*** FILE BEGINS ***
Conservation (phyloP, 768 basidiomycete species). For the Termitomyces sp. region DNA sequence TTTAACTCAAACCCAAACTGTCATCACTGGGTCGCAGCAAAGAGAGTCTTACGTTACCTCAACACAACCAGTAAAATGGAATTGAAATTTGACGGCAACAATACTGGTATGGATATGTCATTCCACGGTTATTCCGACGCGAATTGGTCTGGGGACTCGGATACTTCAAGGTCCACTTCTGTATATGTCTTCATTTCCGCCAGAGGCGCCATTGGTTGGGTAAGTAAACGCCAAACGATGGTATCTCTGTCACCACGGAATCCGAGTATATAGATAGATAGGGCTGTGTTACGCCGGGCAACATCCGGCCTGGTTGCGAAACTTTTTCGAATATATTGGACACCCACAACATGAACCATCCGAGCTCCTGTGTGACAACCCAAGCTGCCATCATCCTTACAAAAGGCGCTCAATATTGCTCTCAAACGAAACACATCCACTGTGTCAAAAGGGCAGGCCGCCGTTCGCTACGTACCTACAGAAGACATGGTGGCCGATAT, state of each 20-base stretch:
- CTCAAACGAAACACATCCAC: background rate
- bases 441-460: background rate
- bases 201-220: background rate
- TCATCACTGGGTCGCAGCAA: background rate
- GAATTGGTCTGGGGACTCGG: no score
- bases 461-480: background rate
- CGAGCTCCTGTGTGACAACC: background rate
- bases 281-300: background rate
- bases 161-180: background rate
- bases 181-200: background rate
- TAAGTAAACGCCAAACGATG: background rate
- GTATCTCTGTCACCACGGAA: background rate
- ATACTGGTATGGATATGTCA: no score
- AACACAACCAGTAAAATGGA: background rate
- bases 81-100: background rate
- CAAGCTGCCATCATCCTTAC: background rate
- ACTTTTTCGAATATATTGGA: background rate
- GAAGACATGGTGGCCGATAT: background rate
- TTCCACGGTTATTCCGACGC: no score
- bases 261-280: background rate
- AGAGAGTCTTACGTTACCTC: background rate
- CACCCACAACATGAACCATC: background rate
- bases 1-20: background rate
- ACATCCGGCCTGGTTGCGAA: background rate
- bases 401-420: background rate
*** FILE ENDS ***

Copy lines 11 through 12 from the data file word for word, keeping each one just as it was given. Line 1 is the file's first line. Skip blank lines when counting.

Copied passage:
- bases 181-200: background rate
- TAAGTAAACGCCAAACGATG: background rate